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Lifelong Fanatics

There’s an open-enrollment basketball tournament taking place every summer since 2014 in a few cities across America. Anyone can get in, and it’s free. The winner-take-all Grand Prize is $2,000,000.

As you might expect with that kind of prize money, The Basketball Tournament (TBT) has grown to bring out the best players the summer has to offer. Almost every team (and surely, of those who win games) is stocked with current overseas pros and former NCAA college stars who are not currently in the NBA (players under NBA contract, and active NCAA players, as this is a money tournament, are blocked from participating). While TBT started as a novelty event whose first-year teams featured washed-up weekend warriors playing for fun and even an all-female squad, today, TBT is a summer professional basketball event.

In a 72-team bracket, TBT is heavy with college “alumni” teams, 27 in all for 2018. Someone associated with a college — an assistant coach, former team manager, an ex-player — organizes a group of now-pro alumni and offers them a chance to play with each other again and represent their alma mater, all with a chance at winning $2 Million. As you’d expect, lots of players sign up.

I played in TBT in 2015, and have been attending as a fan as much as schedules allow. Last year I attended two days of games in Philly. Anyone in the gym then noticed the huge fan base in orange jerseys, there to cheer for a team called Boeheim’s Army, an alumni squad repping Syracuse University.

While there seeing all these fans, I googled the distance between Syracuse and Philly; it’s a 4-hour drive. But there’s also Atlanta (location of TBT’s version of the sweet 16 this year), Chicago, and Baltimore (Final Four, for teams who make it— Syracuse came up one win shy this year). Boeheim’s Army played in all those places — and the fans showed up in full force each time.

No matter the location, Syracuse fans roll deep. And I mean really deep: They take up entire sections —plural — of a gym’s bleachers.

College fans want to cheer for their team, you may say. That’s normal. But there are 26 other alumni teams in TBT, none of whom pack the gym like Syracuse, especially on the road (a couple of teams got to play TBT games in their college’s home gyms this time around). Their fans come in all ages — even kids, kids so young that I know they weren’t old enough to have seen any of these alumni players play in their college days.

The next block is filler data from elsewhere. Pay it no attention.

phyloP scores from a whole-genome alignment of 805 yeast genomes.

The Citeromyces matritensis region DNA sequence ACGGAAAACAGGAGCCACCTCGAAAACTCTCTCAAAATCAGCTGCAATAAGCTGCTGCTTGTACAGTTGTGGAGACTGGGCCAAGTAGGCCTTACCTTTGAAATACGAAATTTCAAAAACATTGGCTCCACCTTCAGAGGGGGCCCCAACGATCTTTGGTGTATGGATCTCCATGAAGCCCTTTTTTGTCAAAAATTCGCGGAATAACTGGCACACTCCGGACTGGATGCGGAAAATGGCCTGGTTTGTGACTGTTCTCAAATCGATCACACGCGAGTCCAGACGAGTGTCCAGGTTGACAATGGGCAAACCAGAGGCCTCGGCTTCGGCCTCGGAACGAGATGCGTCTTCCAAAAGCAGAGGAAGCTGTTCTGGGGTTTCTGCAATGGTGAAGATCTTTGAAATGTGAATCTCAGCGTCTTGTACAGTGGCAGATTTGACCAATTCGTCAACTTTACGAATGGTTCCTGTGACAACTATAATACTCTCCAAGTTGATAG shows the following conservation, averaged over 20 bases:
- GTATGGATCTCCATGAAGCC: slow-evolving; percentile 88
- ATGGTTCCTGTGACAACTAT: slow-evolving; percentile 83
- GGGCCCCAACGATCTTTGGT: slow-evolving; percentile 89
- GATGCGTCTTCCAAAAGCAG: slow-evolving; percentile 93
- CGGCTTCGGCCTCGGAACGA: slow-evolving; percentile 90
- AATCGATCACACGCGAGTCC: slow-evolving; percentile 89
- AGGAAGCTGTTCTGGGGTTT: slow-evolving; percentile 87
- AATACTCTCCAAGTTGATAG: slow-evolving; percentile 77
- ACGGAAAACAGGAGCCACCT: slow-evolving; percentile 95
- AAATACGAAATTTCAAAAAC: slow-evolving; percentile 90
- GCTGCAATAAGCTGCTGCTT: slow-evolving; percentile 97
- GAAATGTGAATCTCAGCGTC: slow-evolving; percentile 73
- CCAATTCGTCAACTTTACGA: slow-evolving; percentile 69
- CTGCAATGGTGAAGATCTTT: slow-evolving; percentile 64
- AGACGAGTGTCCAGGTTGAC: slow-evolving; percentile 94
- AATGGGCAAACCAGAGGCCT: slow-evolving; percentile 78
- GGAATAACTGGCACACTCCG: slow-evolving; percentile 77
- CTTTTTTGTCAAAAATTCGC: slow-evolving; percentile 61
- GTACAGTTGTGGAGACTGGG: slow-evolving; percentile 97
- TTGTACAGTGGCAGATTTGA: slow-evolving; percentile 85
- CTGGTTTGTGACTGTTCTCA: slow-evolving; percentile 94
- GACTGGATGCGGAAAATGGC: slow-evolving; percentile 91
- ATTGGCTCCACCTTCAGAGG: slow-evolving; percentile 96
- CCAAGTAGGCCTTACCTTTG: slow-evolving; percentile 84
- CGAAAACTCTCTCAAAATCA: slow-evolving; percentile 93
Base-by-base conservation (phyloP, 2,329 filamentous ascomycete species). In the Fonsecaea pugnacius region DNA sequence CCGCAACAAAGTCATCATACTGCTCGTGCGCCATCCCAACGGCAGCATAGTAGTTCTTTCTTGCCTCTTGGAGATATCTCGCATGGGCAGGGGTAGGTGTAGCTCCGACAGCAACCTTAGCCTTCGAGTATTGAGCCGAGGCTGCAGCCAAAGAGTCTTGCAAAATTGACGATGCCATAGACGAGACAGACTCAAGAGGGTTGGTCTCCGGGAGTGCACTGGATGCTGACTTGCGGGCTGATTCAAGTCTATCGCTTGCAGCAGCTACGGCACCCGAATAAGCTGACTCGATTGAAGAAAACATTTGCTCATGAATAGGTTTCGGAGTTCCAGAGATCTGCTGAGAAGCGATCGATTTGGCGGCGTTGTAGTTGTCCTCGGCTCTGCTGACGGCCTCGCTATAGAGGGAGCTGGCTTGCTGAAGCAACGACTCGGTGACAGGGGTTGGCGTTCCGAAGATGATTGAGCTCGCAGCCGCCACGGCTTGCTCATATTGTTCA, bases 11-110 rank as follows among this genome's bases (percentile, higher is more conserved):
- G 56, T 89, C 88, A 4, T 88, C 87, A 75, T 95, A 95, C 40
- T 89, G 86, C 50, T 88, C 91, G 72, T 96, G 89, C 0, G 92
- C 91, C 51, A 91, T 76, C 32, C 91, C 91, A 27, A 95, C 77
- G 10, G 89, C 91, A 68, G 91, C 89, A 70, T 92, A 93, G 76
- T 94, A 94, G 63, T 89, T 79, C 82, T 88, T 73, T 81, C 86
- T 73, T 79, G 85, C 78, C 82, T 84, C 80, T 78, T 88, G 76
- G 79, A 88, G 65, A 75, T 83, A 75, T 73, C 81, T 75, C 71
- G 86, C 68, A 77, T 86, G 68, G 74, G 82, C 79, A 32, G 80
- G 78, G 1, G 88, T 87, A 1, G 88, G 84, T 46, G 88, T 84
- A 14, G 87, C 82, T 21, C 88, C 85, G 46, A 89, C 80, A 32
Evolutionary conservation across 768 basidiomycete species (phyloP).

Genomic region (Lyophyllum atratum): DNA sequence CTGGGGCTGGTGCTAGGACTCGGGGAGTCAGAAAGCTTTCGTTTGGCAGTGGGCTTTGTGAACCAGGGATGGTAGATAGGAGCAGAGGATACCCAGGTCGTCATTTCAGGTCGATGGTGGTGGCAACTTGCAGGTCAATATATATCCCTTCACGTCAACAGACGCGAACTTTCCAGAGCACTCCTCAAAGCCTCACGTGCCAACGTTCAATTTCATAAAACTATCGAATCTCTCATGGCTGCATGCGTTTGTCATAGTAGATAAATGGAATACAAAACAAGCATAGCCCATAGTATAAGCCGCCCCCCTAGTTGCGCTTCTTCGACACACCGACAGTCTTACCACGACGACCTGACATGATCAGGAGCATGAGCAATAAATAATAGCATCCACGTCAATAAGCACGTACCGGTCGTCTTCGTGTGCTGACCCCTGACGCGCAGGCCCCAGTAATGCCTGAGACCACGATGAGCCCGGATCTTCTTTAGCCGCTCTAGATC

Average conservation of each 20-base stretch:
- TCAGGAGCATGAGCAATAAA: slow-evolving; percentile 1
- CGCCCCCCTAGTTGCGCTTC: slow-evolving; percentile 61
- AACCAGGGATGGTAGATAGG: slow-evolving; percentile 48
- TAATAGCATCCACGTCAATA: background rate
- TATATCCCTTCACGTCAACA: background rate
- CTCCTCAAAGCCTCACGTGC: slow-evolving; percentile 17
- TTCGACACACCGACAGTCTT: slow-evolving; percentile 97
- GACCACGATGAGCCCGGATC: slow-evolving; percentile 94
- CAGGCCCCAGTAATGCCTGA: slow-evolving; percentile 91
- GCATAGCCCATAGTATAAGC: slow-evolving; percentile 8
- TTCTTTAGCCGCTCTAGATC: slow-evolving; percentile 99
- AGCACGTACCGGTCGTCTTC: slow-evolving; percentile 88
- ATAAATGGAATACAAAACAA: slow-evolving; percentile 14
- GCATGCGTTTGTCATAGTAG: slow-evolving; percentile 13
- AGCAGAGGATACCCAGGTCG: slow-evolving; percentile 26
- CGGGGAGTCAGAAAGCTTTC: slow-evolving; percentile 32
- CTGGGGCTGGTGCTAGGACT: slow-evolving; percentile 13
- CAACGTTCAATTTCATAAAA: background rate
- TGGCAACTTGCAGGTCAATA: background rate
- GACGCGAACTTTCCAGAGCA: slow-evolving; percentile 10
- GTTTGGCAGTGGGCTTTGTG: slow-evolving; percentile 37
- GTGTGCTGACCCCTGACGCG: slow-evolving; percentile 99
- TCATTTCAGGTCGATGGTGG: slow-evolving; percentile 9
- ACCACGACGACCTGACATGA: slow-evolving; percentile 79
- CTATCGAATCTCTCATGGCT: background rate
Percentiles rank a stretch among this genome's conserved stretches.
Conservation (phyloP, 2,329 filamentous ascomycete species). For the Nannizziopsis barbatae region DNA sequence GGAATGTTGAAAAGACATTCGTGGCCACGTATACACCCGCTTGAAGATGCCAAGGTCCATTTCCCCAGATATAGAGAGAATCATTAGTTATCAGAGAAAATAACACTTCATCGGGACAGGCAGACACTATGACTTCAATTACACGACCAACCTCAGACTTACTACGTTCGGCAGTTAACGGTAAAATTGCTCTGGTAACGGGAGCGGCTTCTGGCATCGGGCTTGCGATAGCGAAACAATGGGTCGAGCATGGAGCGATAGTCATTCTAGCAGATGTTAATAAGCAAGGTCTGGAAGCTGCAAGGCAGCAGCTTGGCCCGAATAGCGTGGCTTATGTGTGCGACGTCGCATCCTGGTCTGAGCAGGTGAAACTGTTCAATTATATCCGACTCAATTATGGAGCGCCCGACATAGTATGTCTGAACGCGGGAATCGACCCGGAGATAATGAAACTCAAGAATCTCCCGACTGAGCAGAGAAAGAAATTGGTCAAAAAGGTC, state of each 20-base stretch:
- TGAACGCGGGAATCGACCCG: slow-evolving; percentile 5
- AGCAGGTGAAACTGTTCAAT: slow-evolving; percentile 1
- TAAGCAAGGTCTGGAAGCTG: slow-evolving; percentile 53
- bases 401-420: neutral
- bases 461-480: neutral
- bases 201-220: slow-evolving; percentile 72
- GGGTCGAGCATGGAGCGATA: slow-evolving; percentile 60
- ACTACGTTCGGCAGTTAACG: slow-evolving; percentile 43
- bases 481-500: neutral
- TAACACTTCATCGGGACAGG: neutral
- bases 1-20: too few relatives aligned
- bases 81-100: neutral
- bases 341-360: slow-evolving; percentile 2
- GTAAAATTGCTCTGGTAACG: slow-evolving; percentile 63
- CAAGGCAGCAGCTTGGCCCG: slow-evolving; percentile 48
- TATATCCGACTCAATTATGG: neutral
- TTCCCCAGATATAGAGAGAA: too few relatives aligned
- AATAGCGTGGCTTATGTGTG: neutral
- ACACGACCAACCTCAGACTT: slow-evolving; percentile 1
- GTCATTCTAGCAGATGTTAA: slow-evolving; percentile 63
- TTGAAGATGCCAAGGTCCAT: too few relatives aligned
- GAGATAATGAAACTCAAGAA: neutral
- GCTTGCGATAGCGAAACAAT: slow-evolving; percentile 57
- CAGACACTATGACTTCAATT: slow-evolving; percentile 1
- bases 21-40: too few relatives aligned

How’d they become such fanatics?

For Your Game

Build a culture around what you do and what your group represents. When people buy in to what you’re doing, they become the ambassadors that pass the devotion along to future generations. Those kiddie fans learn from their parents to be die-hard fans of the school sports teams.

It helps if there’s a central figure — maybe you — who galvanizes the followers and supplies a topic of focus. Syracuse has head basketball coach Jim Boeheim (the TBT team is named after him), who’s been coaching there for 42 years. Jim is the Syracuse hoops program.

If you can make what you do bigger than literally what you do, even better. Syracuse fans love basketball, yes, but it’s more than the game for them. Being a Syracuse fan is a lifestyle, a part of a fan’s personal identity. People don’t drive four hours (or more) to support something or someone they merely like. They drive because it’s who they are. And while we can easily move on from old clothes and no-longer-good TV shows, we don’t ever leave our identity.


PS- You can get a Free physical copy of my Confidence book The Super You here.

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